On the one hand I have an un-reasoned, un-researched believe that Global Warming is real and is happening now .. on the other hand...
I’m in a bit of a quandary at the moment. On the one hand I have an un-reasoned, un-researched believe that Global Warming is real and is happening NOW! For example look at the way the polar ice sheets are melting and the way in which glaciers around the world are evaporating away.
On the other hand I went to England in Jan 2010 to visit with my mom who was having a pacemaker installed, and they were having the worst snow for years and years … of course that was until this Christmas that’s just passed, when it was even worse. Even here in Huntsville Alabama we got 8” just a week or so ago.
Of course the climate is a hugely complex beast. The arid and temperate bands tend to move around over time. Ten thousand years ago, for example, what we now know as the Sahara Desert was a lush, tropical paradise.
And then there are some folks who think we’re heading into another Ice Age. And others who say that the carbon dioxide we’re pumping into the atmosphere (that would promote global warming) is actually offsetting the onset of the ice age.
And there are so many things that can go wrong, or at least change in ways that will almost certainly be unfortunate for many of us, like the deep ocean currents stalling or changing direction, or a reversal of the Earth’s magnetic field, or the super volcano under Yellowstone Park letting go…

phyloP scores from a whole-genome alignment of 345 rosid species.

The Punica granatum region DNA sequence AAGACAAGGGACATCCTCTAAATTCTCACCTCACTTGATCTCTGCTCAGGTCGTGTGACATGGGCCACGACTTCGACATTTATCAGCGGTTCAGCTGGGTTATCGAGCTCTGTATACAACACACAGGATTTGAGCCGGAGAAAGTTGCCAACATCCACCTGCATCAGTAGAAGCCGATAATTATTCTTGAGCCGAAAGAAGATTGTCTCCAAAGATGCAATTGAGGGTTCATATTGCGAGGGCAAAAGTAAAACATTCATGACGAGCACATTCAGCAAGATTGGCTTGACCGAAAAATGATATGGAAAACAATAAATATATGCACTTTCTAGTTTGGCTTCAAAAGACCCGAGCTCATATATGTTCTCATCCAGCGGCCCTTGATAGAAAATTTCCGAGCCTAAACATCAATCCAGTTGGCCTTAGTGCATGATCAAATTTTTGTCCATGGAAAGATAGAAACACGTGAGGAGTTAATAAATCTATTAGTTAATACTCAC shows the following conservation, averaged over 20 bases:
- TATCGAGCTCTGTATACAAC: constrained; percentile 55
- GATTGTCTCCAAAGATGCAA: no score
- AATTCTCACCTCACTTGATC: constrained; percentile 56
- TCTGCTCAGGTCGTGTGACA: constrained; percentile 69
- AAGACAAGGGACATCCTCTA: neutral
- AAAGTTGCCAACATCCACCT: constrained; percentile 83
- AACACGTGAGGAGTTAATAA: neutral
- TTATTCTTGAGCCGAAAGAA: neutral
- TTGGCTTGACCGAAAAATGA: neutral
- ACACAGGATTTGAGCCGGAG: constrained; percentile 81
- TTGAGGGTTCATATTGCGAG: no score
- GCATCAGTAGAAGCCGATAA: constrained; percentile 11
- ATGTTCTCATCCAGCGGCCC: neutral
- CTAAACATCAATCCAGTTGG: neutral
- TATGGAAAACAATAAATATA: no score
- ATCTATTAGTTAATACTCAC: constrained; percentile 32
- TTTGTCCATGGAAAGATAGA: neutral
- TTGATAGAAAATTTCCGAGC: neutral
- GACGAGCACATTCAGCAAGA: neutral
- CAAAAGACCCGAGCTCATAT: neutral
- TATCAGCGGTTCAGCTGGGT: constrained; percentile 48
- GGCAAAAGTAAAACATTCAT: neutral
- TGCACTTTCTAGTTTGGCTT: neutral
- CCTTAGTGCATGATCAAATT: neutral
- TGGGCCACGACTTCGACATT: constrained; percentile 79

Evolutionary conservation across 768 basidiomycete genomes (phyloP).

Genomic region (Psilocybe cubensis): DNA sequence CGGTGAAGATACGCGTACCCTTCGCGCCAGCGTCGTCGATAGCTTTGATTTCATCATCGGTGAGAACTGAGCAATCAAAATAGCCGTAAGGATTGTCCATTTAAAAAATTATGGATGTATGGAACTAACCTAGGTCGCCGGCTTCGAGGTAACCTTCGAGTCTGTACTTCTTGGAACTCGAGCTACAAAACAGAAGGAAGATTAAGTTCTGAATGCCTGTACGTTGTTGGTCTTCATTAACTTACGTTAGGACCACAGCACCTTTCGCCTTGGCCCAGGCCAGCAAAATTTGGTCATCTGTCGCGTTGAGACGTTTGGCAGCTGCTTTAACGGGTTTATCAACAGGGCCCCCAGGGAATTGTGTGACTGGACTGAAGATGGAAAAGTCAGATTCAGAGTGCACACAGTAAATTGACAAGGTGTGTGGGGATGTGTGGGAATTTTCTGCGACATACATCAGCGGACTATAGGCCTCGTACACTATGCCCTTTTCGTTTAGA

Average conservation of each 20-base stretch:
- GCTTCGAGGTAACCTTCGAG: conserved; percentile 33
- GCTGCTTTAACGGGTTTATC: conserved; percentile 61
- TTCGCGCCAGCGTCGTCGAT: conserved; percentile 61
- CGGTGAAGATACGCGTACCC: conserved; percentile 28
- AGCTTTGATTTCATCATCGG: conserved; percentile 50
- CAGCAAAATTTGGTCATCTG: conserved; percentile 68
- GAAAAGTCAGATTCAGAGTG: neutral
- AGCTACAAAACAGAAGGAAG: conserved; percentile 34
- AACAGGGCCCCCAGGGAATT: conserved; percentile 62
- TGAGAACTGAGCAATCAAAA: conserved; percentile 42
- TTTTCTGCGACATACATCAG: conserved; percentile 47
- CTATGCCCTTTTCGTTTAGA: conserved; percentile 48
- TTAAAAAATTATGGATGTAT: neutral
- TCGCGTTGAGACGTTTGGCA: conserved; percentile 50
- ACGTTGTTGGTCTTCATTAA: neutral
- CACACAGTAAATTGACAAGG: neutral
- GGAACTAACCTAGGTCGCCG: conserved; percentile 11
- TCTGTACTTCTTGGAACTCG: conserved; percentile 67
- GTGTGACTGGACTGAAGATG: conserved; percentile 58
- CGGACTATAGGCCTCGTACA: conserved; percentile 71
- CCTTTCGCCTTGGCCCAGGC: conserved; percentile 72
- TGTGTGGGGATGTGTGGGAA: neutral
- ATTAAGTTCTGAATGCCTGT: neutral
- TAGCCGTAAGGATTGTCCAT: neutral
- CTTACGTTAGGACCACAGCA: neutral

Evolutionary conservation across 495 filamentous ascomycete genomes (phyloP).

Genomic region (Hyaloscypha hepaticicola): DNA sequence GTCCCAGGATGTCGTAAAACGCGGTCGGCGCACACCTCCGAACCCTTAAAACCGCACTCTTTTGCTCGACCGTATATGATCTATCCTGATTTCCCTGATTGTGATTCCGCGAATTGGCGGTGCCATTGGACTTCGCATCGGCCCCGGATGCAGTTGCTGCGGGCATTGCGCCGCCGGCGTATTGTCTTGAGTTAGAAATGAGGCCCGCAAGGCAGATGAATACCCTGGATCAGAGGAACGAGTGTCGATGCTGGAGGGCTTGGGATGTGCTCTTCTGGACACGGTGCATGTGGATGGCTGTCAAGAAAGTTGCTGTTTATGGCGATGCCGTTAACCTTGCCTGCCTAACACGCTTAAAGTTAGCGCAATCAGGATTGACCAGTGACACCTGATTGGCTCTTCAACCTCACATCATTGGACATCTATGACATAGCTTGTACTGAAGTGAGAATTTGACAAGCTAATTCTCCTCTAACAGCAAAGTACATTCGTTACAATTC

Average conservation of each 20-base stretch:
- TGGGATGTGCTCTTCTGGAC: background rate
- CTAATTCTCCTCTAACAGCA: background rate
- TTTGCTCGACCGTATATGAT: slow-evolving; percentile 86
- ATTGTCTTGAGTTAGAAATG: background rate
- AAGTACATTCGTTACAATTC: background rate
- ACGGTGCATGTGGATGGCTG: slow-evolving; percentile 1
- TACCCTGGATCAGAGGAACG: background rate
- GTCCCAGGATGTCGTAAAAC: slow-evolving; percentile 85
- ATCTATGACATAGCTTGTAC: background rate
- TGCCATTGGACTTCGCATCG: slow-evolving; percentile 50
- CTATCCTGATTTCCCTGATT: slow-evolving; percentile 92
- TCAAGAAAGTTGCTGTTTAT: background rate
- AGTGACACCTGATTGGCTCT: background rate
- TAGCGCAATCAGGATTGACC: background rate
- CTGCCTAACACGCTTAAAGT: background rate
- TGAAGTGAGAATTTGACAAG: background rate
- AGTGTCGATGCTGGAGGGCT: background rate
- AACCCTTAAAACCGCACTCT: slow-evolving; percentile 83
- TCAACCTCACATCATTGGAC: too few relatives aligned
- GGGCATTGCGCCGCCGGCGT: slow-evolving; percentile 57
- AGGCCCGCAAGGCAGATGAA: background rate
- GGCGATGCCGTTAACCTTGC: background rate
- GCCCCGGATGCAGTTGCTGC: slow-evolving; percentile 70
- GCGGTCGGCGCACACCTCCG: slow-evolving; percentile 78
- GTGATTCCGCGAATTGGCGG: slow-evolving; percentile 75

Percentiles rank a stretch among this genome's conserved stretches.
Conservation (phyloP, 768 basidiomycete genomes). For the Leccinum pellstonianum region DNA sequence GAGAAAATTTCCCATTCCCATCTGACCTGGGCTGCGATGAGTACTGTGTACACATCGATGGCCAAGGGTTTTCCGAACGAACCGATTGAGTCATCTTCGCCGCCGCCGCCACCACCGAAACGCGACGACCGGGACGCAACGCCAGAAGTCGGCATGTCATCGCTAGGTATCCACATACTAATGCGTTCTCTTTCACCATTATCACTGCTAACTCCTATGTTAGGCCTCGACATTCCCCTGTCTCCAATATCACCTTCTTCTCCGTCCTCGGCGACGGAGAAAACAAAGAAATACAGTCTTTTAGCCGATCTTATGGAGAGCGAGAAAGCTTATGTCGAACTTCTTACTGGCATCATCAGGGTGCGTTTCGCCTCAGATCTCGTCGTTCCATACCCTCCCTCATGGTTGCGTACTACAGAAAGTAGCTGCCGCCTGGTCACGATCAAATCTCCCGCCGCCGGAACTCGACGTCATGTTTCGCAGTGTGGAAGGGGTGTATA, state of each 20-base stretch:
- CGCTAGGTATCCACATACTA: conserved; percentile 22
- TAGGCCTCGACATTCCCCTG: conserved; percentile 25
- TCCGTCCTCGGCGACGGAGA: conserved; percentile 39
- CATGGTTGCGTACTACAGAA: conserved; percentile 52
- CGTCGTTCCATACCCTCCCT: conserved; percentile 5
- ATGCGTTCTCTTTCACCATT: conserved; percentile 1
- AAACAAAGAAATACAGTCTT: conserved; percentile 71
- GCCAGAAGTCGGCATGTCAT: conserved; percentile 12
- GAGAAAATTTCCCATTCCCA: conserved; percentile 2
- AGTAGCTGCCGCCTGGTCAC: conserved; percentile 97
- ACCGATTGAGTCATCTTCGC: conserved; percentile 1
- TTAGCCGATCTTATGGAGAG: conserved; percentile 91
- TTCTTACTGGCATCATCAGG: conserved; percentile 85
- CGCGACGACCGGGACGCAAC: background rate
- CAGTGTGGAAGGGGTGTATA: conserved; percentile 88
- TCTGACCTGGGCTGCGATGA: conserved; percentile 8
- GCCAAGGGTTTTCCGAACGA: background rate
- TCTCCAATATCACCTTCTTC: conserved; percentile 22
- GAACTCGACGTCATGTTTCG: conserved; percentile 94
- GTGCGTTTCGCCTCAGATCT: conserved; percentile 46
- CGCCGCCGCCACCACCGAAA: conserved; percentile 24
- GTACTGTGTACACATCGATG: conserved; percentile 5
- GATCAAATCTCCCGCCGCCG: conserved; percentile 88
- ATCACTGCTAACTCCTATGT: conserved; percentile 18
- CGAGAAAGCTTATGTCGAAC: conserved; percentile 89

Still, you have to laugh (as they say), so I must admit that I really enjoyed an animation I just saw in which Global Warming is explained (or not as the case might be):
The biggest problem I see with Global warming may not be the warming itself, but rather the fact that it is so politicized. So much of the data is slanted, misinterpreted (purposely or accidentally), misrepresented, invented or hidden amongst the noise. Virtually everyone involved in the debate has an agenda. There are so many opinions that it's pretty much impossible to tell which opinion is informed and which is not.
I know some people in the more Northern latitudes that would be quite happy with more global warming. If the warming causes the wet and dry bands to shift, who's to say that's a bad thing? Maybe the Sahara will get some rain again. Isn't it about time?
Back in the olden days, like before I was born, if the climate shifted, people would just gradually move their farms to the North or to the South as appropriate. We have cars now, so can't we just move North or South even faster?
It seems fairly easy to empirically determine that warming is taking place. 100 years ago, ice in the Columbia River, near where I live, was not unheard of. It's been decades since the river's even come close to freezing over in these parts. Just looking at old newspaper clippings, one can see that larger snowfalls were much more common 50 years ago than now. Plus my dad had to walk to school uphill both ways in blizzards every day. Glaciers are receding. There's plenty of observational evidence that doesn't require data from a thousand monitoring stations.